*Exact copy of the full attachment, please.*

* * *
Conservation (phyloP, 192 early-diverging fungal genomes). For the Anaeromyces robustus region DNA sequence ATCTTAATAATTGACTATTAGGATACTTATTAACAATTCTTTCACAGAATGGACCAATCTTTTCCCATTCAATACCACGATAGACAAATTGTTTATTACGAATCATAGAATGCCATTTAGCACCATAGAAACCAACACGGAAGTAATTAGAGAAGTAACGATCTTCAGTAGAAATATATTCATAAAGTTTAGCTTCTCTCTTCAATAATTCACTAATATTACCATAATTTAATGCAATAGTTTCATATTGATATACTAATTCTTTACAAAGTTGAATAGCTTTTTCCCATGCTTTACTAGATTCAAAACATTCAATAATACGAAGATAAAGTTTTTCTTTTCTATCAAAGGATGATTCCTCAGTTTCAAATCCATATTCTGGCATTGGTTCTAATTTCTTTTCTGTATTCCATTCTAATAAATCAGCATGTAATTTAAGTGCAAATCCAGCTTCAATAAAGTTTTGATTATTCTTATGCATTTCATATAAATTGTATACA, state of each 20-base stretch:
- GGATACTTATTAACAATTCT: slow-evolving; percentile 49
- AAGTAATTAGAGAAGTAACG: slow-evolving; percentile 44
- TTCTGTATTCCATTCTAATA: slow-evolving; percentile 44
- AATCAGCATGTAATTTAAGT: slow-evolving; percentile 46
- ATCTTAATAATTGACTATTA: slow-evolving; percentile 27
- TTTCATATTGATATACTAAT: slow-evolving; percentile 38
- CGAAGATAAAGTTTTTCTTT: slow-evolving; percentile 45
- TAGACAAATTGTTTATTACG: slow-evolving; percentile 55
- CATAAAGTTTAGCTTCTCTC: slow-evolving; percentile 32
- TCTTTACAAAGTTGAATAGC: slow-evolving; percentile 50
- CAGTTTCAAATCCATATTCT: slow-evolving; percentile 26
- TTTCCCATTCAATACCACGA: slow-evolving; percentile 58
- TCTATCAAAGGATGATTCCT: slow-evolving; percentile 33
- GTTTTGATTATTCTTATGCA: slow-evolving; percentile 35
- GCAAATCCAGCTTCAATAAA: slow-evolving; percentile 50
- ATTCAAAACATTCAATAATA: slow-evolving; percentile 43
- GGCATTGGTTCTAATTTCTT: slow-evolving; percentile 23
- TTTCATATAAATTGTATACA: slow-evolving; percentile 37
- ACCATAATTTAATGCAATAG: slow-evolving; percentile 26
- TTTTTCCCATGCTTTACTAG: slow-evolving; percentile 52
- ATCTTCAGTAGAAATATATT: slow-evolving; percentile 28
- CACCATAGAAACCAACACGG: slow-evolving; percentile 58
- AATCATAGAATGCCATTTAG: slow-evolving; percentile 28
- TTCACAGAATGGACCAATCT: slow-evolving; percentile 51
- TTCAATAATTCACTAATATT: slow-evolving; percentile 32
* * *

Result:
Conservation (phyloP, 192 early-diverging fungal genomes). For the Anaeromyces robustus region DNA sequence ATCTTAATAATTGACTATTAGGATACTTATTAACAATTCTTTCACAGAATGGACCAATCTTTTCCCATTCAATACCACGATAGACAAATTGTTTATTACGAATCATAGAATGCCATTTAGCACCATAGAAACCAACACGGAAGTAATTAGAGAAGTAACGATCTTCAGTAGAAATATATTCATAAAGTTTAGCTTCTCTCTTCAATAATTCACTAATATTACCATAATTTAATGCAATAGTTTCATATTGATATACTAATTCTTTACAAAGTTGAATAGCTTTTTCCCATGCTTTACTAGATTCAAAACATTCAATAATACGAAGATAAAGTTTTTCTTTTCTATCAAAGGATGATTCCTCAGTTTCAAATCCATATTCTGGCATTGGTTCTAATTTCTTTTCTGTATTCCATTCTAATAAATCAGCATGTAATTTAAGTGCAAATCCAGCTTCAATAAAGTTTTGATTATTCTTATGCATTTCATATAAATTGTATACA, state of each 20-base stretch:
- GGATACTTATTAACAATTCT: slow-evolving; percentile 49
- AAGTAATTAGAGAAGTAACG: slow-evolving; percentile 44
- TTCTGTATTCCATTCTAATA: slow-evolving; percentile 44
- AATCAGCATGTAATTTAAGT: slow-evolving; percentile 46
- ATCTTAATAATTGACTATTA: slow-evolving; percentile 27
- TTTCATATTGATATACTAAT: slow-evolving; percentile 38
- CGAAGATAAAGTTTTTCTTT: slow-evolving; percentile 45
- TAGACAAATTGTTTATTACG: slow-evolving; percentile 55
- CATAAAGTTTAGCTTCTCTC: slow-evolving; percentile 32
- TCTTTACAAAGTTGAATAGC: slow-evolving; percentile 50
- CAGTTTCAAATCCATATTCT: slow-evolving; percentile 26
- TTTCCCATTCAATACCACGA: slow-evolving; percentile 58
- TCTATCAAAGGATGATTCCT: slow-evolving; percentile 33
- GTTTTGATTATTCTTATGCA: slow-evolving; percentile 35
- GCAAATCCAGCTTCAATAAA: slow-evolving; percentile 50
- ATTCAAAACATTCAATAATA: slow-evolving; percentile 43
- GGCATTGGTTCTAATTTCTT: slow-evolving; percentile 23
- TTTCATATAAATTGTATACA: slow-evolving; percentile 37
- ACCATAATTTAATGCAATAG: slow-evolving; percentile 26
- TTTTTCCCATGCTTTACTAG: slow-evolving; percentile 52
- ATCTTCAGTAGAAATATATT: slow-evolving; percentile 28
- CACCATAGAAACCAACACGG: slow-evolving; percentile 58
- AATCATAGAATGCCATTTAG: slow-evolving; percentile 28
- TTCACAGAATGGACCAATCT: slow-evolving; percentile 51
- TTCAATAATTCACTAATATT: slow-evolving; percentile 32